Some hospitals are using a highly effective intervention known as procalcitonin testing. Procalcitonin is a biomarker that can be used to determine if a patient is likely to have a bacterial infection and, if so, the seriousness of the infection.10 If a high-risk patient has signs of infection, PCT testing makes it easier for clinicians to determine if antibiotic therapy is required. For patients already receiving antibiotics, the test is a safe way to determine the right time to discontinue antibiotics. As a result, PCT testing is a valuable tool for optimizing the duration of antimicrobial use in a hospital setting.

PCT testing has been used to promote antibiotic stewardship in the treatment of sepsis, community-acquired pneumonia and SARS-CoV-2 patients.11 In the PROGRESS study, the use of PCT testing reduced the median antibiotic treatment duration by 50% (reducing it from 10 days to 5 days), reduced the 28-day mortality rate by 46% and drove down the costs of hospitalization by 19%, demonstrating the benefits of incorporating this type of testing into an antibiotic stewardship program.12

Some hospitals are using highly effective intervention known as procalcitonin testing.

Building Your Stewardship Team

After establishing an effective leadership team, it is critical to get support from laboratory staff, nurses, epidemiologists and IT employees. Laboratory team members are key contributors because they can optimize the flow of information from labs to clinical decision-makers. Nurses are well-positioned to fight antibiotic resistance by getting blood cultures before administering antibiotics, educating patients about the dangers of inappropriate antibiotic use and discussing antibiotic treatment with physicians and other health care providers.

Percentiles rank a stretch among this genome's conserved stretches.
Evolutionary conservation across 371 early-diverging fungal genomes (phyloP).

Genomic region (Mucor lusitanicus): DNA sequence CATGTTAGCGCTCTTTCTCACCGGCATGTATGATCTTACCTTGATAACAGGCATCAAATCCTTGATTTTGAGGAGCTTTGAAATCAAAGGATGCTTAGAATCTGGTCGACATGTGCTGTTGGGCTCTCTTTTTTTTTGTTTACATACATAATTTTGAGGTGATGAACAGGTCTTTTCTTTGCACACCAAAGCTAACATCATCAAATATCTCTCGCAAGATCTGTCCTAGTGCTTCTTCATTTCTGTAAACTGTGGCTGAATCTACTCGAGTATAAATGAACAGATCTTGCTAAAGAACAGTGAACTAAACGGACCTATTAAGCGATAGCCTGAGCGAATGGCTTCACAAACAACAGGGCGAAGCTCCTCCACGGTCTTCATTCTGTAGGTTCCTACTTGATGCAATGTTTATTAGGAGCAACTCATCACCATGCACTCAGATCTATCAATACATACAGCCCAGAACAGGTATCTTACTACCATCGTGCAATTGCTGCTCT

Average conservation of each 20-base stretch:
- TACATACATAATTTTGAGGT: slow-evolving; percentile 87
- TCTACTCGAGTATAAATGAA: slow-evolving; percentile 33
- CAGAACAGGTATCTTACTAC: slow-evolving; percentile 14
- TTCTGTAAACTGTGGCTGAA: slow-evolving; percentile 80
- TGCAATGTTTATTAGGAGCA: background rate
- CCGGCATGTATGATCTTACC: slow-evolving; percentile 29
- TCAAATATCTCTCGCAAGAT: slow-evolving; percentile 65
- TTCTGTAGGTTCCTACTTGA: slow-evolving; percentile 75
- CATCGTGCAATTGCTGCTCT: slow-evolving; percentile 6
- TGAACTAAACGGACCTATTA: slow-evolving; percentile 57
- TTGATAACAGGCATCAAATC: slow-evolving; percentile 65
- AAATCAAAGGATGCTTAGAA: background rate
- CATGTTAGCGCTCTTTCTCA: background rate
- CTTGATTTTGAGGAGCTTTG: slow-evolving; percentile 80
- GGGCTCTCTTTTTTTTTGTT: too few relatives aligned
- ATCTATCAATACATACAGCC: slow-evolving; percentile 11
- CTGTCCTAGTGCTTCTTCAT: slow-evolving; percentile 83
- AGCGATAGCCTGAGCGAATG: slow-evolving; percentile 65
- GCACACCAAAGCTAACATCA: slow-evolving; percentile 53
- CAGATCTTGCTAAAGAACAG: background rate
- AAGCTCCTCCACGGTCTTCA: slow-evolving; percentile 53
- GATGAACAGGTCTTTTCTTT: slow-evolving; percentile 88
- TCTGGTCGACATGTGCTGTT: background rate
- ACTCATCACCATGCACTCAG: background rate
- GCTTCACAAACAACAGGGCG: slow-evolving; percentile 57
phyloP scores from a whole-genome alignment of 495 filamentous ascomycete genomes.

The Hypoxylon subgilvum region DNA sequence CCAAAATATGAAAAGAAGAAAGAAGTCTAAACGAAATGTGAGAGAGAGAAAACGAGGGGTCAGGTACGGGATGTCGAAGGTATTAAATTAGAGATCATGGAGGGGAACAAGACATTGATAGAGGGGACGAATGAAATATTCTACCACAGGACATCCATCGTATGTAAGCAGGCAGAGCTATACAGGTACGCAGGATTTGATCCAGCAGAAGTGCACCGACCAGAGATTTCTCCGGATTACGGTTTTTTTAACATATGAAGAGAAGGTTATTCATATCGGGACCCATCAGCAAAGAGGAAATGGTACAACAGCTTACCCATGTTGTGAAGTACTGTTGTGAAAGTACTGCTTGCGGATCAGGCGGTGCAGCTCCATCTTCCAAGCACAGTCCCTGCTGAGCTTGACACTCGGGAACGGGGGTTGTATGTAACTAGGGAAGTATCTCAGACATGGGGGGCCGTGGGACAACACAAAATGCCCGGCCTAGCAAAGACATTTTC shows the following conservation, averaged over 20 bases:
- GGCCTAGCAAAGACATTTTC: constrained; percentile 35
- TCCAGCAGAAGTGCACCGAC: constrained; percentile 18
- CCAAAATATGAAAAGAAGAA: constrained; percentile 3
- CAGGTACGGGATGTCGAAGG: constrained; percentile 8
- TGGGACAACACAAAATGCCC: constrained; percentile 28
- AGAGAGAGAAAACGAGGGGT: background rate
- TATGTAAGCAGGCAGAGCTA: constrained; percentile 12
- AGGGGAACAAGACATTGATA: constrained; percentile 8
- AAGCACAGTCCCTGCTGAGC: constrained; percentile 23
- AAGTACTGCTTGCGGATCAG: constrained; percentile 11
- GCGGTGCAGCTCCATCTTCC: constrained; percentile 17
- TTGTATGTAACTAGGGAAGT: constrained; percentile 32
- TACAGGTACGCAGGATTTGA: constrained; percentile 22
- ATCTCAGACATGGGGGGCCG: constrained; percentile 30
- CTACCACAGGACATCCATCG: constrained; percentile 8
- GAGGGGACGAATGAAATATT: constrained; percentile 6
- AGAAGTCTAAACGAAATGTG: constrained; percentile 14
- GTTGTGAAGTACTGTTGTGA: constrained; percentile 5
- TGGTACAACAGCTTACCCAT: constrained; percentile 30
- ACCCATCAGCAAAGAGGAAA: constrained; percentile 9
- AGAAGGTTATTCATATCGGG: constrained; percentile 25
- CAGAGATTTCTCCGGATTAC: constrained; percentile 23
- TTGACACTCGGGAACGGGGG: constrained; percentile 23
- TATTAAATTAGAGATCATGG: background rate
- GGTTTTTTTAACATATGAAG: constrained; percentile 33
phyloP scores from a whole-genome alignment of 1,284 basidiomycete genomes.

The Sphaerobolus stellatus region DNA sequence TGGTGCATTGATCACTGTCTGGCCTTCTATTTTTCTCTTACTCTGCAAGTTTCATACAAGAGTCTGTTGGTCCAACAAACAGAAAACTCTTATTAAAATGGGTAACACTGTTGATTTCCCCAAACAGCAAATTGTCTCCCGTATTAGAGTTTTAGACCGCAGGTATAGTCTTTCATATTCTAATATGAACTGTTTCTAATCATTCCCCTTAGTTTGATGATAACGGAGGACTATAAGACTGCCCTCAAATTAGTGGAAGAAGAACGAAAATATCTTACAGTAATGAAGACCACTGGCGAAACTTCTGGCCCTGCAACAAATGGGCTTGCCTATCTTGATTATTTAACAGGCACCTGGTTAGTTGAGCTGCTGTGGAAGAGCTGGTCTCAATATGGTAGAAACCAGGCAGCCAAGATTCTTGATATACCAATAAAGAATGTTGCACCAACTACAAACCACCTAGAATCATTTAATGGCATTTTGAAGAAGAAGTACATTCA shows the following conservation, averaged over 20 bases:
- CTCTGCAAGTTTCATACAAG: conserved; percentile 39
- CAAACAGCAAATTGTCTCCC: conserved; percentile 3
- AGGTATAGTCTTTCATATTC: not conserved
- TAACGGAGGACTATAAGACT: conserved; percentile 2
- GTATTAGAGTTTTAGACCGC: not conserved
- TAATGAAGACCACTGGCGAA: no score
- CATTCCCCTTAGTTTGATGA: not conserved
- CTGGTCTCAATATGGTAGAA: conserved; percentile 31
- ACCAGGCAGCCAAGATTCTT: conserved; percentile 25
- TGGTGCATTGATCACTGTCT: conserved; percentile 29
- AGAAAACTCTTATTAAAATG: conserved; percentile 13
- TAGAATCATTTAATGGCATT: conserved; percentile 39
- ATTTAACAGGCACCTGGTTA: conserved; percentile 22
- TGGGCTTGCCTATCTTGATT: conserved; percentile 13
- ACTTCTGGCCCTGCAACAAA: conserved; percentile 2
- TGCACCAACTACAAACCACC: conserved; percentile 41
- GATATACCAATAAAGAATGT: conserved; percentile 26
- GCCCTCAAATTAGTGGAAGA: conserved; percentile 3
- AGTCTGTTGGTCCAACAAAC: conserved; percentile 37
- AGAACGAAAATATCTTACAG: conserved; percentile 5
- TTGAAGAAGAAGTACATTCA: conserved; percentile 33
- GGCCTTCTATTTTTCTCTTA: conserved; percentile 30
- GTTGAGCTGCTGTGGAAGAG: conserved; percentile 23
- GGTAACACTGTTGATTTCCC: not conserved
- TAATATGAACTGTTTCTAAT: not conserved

Epidemiologists are major contributors to the success of antibiotic resistance programs, as they can use their analytical skills to identify concerning trends and determine the best way to use antibiotics without making the problem of antibiotic resistance even worse. IT professionals make it possible for these employees to carry out their stewardship duties by providing access to technological resources that can be used to optimize workflow, provide point-of-care decision support and collect data on antibiotic use in hospitals.

How to Implement Antibiotic Stewardship in Your Hospital

For hospitals interested in implementing antibiotic stewardship, it's important to get the right people in place and determine the most effective interventions. After establishing the leadership team and educating department employees on the importance of antibiotic stewardship, the next step is to look for ways to optimize antibiotic use. Some interventions are infection-specific. This includes reviewing cases of any suspected community-acquired diagnosis after 48 hours to determine if the patient's symptoms are caused by bacterial pneumonia or a non-infectious disease.

Hospitals should develop guidelines to help clinicians identify wounds that need to be treated with antibiotics instead of other medications. To reduce antibiotic use among patients with suspected urinary tract infections, the antibiotic stewardship team should create a policy advising health care providers to order antibiotics only when patients have active signs of a UTI.

Antibiotic stewardship teams should also develop institutional policies to ensure clinicians and other staff members understand the importance of appropriate prescribing. Hospital executives can strengthen these efforts by releasing a statement on the importance of antibiotic stewardship and publishing the statement in annual reports and other critical documents.14 Support from executives and hospital boards can help promote buy-in among employees, increasing the effectiveness of antibiotic stewardship efforts.

Start putting the benefits of PCT testing to work for your hospital
Start putting the benefits of PCT testing to work for your hospital

Cost-Effectiveness of Antibiotic Stewardship in Your Hospital

Although a successful antibiotic stewardship program requires a significant investment of resources, it's a cost-effective way to reduce antibiotic resistance and improve patient outcomes.15

In a systematic review of research related to antibiotic stewardship programs, Nathwani et al. determined that 69% of included studies showed that implementing antibiotic stewardship programs resulted in reduced operational costs for hospitals.16 Cost savings were the highest in facilities that focused on altering antibiotic therapy guidelines and creating lists of restricted antibiotics requiring preauthorization for use.